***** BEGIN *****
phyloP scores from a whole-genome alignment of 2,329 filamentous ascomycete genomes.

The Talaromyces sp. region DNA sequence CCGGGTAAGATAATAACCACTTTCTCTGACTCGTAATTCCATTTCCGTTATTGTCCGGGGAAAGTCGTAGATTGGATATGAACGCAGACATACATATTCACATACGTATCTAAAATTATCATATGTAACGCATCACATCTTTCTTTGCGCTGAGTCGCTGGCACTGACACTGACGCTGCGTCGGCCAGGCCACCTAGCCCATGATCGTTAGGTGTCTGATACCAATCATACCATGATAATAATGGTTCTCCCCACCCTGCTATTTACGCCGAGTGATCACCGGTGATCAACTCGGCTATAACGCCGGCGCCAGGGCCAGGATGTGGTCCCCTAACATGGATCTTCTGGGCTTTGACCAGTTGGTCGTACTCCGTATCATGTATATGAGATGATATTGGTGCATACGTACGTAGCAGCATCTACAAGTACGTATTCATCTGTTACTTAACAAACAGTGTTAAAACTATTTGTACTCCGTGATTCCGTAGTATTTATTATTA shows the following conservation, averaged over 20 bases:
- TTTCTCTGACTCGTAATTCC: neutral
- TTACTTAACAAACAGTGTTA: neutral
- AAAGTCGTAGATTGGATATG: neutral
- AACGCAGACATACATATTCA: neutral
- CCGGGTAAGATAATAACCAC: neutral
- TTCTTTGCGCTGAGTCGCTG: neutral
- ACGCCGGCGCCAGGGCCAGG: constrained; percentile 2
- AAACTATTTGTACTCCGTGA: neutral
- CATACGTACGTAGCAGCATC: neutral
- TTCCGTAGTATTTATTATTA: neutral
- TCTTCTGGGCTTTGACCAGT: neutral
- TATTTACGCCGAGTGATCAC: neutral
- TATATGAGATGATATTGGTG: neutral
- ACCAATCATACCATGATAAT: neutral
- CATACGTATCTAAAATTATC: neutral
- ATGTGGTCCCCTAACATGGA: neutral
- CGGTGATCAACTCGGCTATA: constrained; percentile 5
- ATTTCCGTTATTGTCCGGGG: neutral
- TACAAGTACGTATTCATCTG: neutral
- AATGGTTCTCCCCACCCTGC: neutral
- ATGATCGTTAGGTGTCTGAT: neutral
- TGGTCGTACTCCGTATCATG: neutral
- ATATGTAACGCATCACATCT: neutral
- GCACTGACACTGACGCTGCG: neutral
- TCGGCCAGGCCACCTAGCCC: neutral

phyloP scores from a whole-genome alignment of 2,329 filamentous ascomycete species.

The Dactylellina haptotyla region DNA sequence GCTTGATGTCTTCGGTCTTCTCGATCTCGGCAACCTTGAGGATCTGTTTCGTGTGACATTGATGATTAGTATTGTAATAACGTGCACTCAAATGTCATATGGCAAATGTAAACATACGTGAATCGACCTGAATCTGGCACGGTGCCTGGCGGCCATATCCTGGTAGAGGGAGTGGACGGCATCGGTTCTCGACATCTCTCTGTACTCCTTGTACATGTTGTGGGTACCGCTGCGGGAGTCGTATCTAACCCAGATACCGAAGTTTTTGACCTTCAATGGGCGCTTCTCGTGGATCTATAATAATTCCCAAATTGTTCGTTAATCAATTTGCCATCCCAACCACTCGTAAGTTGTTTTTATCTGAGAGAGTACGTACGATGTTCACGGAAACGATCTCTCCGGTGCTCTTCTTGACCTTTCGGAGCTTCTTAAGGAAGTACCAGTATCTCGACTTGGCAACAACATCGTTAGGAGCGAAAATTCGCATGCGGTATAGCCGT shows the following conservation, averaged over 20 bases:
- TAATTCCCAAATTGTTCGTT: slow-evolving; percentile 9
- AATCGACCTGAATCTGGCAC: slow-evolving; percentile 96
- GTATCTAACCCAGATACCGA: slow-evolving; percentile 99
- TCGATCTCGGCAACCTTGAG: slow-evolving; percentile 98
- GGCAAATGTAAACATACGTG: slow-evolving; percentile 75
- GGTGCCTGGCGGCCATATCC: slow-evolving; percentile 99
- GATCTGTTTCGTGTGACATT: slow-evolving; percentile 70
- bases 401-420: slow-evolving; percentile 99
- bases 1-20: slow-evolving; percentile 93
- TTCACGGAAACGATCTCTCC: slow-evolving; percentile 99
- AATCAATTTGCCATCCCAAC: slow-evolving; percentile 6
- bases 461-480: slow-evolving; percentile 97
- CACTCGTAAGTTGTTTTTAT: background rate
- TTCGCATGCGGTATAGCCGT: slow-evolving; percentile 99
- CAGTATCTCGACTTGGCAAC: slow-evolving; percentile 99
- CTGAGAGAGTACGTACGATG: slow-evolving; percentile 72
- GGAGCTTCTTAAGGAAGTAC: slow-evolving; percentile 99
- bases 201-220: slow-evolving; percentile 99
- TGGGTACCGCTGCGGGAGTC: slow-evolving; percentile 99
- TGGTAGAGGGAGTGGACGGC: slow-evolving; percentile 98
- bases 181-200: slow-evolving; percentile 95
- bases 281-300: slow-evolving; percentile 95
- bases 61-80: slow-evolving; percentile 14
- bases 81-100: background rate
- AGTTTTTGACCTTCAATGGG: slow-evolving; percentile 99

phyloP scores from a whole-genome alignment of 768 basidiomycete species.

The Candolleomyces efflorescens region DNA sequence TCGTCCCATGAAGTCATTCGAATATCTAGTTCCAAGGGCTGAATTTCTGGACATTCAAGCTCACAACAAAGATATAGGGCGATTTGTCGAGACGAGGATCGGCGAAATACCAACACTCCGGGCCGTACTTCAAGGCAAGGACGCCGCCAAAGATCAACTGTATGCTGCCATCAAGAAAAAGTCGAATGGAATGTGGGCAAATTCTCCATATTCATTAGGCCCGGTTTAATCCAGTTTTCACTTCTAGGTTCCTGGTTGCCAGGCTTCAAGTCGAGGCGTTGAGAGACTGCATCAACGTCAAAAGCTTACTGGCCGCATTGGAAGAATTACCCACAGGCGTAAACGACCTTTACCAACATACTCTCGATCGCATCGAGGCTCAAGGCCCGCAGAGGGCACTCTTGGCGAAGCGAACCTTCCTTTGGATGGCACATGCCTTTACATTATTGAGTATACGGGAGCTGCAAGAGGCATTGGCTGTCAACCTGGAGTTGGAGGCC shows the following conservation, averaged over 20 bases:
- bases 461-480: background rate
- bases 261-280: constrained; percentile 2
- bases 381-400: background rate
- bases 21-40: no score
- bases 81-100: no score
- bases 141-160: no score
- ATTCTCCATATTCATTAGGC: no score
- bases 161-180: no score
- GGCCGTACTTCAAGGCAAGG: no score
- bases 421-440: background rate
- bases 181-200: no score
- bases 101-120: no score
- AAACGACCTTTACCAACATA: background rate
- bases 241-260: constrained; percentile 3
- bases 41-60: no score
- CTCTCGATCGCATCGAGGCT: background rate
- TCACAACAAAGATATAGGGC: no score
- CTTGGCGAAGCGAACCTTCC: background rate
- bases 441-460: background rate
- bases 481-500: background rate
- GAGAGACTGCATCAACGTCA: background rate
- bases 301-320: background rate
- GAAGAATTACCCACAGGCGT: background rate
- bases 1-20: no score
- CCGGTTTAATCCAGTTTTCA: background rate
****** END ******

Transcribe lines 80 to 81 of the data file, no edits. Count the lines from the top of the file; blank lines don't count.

- bases 1-20: no score
- CCGGTTTAATCCAGTTTTCA: background rate